Isaiah 7:1-9 (NKJV) Now it came to pass in the days of Ahaz the son of Jotham, the son of Uzziah, king of Judah, that Rezin king of Syria and Pekah the son of Remaliah, king of Israel, went up to Jerusalem to make war against it, but could not prevail against it. 2 And it was told to the house of David, saying, "Syria's forces are deployed in Ephraim." So his heart and the heart of his people were moved as the trees of the woods are moved with the wind. 3 Then the LORD said to Isaiah, "Go out now to meet Ahaz, you and Shear-Jashub your son, at the end of the aqueduct from the upper pool, on the highway to the Fuller's Field, 4 "and say to him: 'Take heed, and be quiet; do not fear or be fainthearted for these two stubs of smoking firebrands, for the fierce anger of Rezin and Syria, and the son of Remaliah. 5 'Because Syria, Ephraim, and the son of Remaliah have plotted evil against you, saying, 6 "Let us go up against Judah and trouble it, and let us make a gap in its wall for ourselves, and set a king over them, the son of Tabel"; 7 'thus says the Lord GOD: "It shall not stand, Nor shall it come to pass. 8 For the head of Syria is Damascus, And the head of Damascus is Rezin. Within sixty-five years Ephraim will be broken, So that it will not be a people. 9 The head of Ephraim is Samaria, And the head of Samaria is Remaliah's son. If you will not believe, Surely you shall not be established."

Word came to Ahaz that trouble was coming, and he panicked. He knew Jehovah was the God of Judah, but he panicked. In verse 4, God tells Isaiah to tell Ahaz to quit worrying! In verse 9 we see a very important truth, "If in God you do not confide, surely in power you shall not abide." or " If you will not believe, neither blessing will you receive." POINT: The secret to victory in the experiences of life, is to trust in God. Every problem we face, every trial and every experience of life, is a call to trust in God. Hebrews ll: 6 says, "Without faith, it is impossible to please Him."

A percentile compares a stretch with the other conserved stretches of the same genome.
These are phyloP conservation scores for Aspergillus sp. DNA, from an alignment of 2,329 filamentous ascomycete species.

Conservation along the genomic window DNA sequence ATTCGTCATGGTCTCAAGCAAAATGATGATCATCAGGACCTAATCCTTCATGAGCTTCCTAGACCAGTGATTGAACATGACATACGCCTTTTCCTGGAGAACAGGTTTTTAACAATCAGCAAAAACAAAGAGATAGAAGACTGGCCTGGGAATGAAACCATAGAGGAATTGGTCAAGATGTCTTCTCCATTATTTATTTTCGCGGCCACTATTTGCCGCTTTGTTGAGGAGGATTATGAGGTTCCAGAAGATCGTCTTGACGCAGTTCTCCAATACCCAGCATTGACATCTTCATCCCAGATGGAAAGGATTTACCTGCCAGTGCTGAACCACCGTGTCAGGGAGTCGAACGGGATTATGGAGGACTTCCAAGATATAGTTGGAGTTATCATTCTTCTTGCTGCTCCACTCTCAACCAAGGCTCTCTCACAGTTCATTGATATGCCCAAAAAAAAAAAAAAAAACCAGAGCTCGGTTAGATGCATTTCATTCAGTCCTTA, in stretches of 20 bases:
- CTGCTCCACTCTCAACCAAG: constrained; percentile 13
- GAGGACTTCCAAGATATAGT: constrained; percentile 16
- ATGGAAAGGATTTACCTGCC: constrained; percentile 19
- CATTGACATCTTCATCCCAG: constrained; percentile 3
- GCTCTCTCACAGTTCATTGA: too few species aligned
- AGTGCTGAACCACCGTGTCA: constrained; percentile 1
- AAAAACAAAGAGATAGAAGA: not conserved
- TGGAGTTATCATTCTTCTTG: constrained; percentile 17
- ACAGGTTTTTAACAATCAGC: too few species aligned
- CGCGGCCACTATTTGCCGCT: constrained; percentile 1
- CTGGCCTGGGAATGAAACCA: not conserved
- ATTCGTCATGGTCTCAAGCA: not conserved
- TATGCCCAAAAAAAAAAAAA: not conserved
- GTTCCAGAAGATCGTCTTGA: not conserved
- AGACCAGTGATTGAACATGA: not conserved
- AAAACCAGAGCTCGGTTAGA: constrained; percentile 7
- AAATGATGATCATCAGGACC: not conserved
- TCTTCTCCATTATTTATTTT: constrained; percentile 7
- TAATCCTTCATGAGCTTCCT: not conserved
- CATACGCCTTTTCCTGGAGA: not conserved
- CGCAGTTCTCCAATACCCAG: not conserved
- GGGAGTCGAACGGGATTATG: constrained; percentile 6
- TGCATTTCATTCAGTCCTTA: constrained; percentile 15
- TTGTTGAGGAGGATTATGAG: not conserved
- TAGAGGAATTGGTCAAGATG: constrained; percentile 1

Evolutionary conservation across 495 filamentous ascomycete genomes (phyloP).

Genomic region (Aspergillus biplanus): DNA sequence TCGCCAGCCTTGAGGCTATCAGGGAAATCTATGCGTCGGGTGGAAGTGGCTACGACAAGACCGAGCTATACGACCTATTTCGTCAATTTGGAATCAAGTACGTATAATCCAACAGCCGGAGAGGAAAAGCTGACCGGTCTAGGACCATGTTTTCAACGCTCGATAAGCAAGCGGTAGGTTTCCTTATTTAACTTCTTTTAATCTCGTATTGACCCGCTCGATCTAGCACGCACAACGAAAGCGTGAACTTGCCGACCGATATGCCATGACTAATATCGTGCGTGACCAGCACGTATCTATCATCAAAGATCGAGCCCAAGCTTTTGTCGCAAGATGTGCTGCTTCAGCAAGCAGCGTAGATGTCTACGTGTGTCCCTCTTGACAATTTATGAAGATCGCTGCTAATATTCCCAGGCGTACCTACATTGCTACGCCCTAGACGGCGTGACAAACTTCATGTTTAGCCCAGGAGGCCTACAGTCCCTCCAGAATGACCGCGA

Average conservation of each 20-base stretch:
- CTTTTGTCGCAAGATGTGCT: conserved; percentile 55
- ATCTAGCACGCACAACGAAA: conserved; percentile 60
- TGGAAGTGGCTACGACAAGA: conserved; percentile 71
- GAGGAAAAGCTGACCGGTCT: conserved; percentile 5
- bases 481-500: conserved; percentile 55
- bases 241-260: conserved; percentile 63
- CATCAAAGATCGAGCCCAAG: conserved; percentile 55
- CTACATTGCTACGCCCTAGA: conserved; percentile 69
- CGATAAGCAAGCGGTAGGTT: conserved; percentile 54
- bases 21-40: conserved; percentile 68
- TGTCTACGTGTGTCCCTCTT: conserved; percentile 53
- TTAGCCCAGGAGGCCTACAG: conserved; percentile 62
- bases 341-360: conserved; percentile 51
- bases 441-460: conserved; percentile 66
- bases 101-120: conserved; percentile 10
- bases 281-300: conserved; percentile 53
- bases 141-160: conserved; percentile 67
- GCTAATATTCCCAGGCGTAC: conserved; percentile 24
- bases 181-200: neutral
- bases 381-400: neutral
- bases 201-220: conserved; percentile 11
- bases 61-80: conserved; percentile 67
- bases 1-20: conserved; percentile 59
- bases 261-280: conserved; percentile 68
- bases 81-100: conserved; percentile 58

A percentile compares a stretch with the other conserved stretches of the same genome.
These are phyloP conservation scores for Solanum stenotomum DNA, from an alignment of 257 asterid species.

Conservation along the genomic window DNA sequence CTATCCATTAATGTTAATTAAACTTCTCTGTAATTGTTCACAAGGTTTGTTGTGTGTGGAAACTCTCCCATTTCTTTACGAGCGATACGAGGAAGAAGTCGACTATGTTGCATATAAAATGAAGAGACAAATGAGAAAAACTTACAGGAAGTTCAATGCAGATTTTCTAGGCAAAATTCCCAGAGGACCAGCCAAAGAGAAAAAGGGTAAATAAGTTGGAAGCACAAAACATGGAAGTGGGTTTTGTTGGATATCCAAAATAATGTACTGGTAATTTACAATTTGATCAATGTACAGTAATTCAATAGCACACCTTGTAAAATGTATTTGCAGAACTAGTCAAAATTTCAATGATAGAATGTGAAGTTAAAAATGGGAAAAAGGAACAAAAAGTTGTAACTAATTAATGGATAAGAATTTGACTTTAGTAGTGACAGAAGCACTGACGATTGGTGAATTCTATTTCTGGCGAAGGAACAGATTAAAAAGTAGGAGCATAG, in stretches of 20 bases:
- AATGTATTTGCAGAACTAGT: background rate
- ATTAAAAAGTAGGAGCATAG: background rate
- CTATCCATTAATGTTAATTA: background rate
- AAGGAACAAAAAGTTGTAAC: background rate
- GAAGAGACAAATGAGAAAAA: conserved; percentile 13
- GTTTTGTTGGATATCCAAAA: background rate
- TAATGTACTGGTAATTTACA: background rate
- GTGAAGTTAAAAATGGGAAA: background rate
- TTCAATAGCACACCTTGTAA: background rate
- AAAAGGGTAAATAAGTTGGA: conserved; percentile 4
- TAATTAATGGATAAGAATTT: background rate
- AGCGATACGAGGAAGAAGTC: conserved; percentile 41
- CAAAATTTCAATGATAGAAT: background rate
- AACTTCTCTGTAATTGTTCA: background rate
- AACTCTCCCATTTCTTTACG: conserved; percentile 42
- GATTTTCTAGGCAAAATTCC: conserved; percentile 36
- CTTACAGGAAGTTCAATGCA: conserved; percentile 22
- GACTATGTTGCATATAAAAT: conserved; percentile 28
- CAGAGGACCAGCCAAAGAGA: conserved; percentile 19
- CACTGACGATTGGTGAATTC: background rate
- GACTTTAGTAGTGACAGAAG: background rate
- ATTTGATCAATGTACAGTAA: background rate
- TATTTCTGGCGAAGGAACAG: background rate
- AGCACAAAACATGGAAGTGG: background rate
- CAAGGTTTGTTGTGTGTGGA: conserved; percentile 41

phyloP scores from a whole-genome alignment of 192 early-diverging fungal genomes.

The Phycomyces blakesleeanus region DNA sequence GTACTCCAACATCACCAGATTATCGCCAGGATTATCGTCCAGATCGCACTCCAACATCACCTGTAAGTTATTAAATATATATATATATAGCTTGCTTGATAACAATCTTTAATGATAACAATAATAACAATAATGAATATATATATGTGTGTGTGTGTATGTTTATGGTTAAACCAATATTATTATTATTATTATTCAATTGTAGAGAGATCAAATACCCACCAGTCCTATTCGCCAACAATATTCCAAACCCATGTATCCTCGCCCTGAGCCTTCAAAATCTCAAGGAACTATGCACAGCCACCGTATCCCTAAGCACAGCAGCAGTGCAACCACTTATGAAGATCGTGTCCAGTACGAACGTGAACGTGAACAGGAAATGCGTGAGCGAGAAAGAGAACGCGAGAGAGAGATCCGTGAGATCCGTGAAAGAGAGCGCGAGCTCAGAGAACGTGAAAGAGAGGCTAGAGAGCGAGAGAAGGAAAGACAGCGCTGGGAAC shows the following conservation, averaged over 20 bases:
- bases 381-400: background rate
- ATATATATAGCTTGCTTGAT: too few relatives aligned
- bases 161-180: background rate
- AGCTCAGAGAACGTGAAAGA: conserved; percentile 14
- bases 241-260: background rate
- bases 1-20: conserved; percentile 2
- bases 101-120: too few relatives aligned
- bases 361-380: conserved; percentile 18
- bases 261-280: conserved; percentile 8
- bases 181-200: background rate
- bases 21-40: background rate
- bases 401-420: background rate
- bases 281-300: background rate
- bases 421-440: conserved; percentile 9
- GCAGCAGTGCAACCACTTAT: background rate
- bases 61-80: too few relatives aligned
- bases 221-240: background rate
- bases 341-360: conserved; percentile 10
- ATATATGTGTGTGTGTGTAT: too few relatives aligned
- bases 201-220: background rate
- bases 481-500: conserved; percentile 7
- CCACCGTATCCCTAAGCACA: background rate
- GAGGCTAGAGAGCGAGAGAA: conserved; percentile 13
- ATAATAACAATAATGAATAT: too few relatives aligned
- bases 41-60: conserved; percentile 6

Let's not forget that the main purpose of our author throughout this chapter, was to demonstrate to his tried readers the great efficacy of faith: its power to sustain us in trials, to obey in the face of great opposition, and to obtain a blessing.

In verses 17-19, we see an example of faith in the life of Abraham. Here we see Abraham's faith put to the test.

Hebrews 11:17-19 (NKJV) By faith Abraham, when he was tested, offered up Isaac, and he who had received the promises offered up his only begotten son, 18 of whom it was said, "In Isaac your seed shall be called," 19 concluding that God was able to raise him up, even from the dead, from which he also received him in a figurative sense.

These verses recall the most severe and unexpected trial of Abraham's faith, so much so that it was this trial, more than any other, that the strength of his faith was confirmed and established.

"By faith Abraham, when he was tried." The word, tried, is the Greek word, peirazo, (pi-rad'-zo) "to put to the test." Here it refers to the act of God putting Abraham to the test in order to prove his faith. We are all quite familiar with the story, but let's turn to Gen.22: 1-18 to familiarize ourselves with the details of the story. I think it is often the case, that familiarity with a story tends to dim its luster, it tends to blunt its cutting edge. The fact that we could read Gen. 22, and not be found in utter awe and amazement is an evidence of that fact. For surely, here we find one of the most amazing and startling incidents in the Word of God.